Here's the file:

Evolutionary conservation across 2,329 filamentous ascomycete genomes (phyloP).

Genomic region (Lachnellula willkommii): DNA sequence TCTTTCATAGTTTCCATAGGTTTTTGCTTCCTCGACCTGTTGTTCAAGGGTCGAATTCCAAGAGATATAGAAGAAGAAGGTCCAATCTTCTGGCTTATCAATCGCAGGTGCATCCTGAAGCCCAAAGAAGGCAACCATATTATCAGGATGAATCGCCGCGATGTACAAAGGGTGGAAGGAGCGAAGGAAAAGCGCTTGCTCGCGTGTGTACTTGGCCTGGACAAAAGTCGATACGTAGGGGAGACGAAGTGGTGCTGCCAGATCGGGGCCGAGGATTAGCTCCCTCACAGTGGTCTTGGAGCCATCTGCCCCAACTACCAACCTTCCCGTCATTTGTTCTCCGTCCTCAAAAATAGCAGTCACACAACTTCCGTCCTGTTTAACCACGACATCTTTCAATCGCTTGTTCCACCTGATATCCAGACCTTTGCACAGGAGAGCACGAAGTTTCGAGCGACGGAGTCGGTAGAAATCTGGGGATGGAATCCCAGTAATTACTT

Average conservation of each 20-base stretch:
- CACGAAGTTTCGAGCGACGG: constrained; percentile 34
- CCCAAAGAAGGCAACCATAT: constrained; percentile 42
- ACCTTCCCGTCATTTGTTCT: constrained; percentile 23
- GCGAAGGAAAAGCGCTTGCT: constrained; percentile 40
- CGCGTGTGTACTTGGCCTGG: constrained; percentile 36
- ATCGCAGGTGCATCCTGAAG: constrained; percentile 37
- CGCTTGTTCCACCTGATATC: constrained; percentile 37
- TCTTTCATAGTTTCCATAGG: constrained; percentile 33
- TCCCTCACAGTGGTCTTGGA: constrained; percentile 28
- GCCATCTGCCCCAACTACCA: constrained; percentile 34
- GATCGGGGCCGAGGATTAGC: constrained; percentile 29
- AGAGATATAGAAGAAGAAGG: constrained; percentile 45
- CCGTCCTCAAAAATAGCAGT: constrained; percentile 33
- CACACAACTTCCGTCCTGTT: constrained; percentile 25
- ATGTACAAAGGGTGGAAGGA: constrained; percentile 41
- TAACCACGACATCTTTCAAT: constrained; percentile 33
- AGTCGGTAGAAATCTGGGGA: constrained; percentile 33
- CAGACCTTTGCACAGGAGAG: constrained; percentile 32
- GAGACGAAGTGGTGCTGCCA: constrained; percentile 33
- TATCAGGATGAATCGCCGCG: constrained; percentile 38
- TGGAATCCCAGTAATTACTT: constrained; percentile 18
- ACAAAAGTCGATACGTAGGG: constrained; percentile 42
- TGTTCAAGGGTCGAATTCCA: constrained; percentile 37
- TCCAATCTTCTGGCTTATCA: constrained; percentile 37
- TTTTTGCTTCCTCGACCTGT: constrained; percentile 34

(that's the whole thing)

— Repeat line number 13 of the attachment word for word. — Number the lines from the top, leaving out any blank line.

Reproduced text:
- GCCATCTGCCCCAACTACCA: constrained; percentile 34